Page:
When dealing with asthma during winter, you may notice your asthma becomes less easily controlled. Here are some explanations why this happens –
- Air temperature changes
Changes in air temperature, particularly a decrease in temperature, can affect the respiratory system in a number of ways. When the air is colder and drier, it can cause the airways to become irritated. This irritation can cause the body to produce more mucus, which can further exacerbate respiratory issues. In addition, the cold air can cause the muscles around the airways to contract, leading to bronchial constriction. This constriction can make it difficult to breathe and can lead to wheezing, a high-pitched whistling sound that is often heard during exhalation. These effects can be particularly problematic for people with pre-existing respiratory conditions, such as asthma or chronic obstructive pulmonary disease (COPD). To minimize the impact of air temperature changes on respiratory health, it is recommended to dress appropriately for the weather, avoid prolonged exposure to cold air, and seek medical attention if symptoms persist or worsen.
- Respiratory illnesses
During the winter months, respiratory illness, such as colds and influenza, are more prevalent. People spending more time indoors together facilitates the more ready spread of these infections. Additionally, colder air increases the production of a thicker layer of mucous in the lungs, thereby increasing your chances of contracting an illness.
- Outdoor exercise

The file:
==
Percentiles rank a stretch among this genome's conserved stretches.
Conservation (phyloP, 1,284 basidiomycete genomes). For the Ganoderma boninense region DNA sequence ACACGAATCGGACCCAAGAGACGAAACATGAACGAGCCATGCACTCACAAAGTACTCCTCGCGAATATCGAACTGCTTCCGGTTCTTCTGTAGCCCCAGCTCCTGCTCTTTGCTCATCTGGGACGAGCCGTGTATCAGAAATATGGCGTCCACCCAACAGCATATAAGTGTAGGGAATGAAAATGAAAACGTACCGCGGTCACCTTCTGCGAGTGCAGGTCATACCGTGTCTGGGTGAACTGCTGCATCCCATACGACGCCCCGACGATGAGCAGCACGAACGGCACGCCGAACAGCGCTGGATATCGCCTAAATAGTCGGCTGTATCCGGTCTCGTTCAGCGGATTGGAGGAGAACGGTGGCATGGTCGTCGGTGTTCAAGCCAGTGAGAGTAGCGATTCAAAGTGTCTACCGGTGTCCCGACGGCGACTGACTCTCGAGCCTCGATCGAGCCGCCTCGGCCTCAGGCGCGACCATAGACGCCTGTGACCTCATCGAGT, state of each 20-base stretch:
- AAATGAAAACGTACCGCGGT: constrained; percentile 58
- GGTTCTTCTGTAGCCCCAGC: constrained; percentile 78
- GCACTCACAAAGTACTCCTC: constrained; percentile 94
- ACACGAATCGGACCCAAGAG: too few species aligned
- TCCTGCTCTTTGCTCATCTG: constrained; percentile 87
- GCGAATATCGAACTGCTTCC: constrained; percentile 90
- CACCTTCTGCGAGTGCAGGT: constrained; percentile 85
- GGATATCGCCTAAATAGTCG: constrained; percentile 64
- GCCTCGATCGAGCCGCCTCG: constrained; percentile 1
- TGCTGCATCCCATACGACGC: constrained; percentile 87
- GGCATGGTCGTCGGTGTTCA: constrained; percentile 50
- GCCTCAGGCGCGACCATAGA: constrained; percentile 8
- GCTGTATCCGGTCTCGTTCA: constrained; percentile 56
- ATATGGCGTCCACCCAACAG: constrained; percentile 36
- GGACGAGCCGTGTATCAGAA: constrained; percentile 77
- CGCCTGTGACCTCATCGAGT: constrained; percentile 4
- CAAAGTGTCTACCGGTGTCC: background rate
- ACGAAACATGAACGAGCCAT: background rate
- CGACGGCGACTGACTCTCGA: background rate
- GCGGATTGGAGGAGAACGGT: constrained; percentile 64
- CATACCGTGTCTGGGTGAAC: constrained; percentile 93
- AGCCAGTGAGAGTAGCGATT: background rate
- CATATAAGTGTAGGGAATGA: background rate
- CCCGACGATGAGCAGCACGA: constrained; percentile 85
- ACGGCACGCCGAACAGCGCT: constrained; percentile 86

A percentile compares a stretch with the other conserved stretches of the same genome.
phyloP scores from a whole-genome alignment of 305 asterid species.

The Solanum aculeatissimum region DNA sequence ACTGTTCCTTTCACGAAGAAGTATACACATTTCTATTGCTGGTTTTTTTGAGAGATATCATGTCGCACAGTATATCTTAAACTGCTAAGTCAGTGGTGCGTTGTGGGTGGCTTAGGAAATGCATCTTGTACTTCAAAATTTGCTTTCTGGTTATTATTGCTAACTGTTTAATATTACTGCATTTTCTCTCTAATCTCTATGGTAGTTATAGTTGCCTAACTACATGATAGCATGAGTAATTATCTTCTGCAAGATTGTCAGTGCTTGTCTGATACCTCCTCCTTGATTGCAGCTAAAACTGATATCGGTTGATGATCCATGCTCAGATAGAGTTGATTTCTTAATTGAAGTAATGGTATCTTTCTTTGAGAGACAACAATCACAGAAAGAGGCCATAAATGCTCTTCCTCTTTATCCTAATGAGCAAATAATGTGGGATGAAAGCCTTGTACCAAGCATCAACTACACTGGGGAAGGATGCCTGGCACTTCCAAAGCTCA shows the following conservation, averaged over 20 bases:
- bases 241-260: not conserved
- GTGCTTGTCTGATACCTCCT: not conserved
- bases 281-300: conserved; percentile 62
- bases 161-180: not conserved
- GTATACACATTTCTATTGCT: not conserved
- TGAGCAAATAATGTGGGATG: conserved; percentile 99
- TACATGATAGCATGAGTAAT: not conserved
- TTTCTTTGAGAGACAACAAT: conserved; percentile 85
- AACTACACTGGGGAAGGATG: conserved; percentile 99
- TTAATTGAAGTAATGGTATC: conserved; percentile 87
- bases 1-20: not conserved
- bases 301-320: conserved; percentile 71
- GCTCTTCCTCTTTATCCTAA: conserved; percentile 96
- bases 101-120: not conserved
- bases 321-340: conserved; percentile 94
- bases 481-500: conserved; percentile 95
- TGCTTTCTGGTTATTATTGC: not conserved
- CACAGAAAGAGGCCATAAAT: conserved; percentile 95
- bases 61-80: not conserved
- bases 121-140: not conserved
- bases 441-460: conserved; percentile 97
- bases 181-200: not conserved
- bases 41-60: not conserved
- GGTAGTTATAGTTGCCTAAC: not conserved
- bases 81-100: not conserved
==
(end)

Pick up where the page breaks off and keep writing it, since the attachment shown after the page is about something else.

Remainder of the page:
Breathing in colder air causes restriction in the airways. In someone asthmatic this can lead wheezing and coughing. Exercise, which requires an increased lung capacity, exacerbates these symptoms.
Tips For Preventing Asthma Events
Steps to prevent asthma exacerbations, particularly when dealing with asthma during winter include –
Drink lots of fluids and avoid caffeine. Keeping hydrated aids blood flow and consequently helps circulate white blood cells more readily, allowing them to fight illness like cold and flu more readily.
- Hand washing
Wash hands often and thoroughly with soap and water to limit exposure to illnesses.
- Mask when indoors
- Get your flu and covid vaccinations
- Avoid air pollutants such as firepits
- Use humidifiers especially when sleeping
- Be compliant with daily asthma medications
Dealing With Asthma During Winter: We’re Here To Help
If you are experiencing discomfort due to your asthma or suspect you might have asthma, visit your PCP or local Urgent Care Center to be seen promptly. If you are experiencing a serious emergency, such as a sudden and severe inability to breathe properly, please dial 911 or visit the nearest ER immediately.
Deborah Mogelof, MD
Medical Director and Attending Physician
© Excel Urgent Care and Affiliates 2022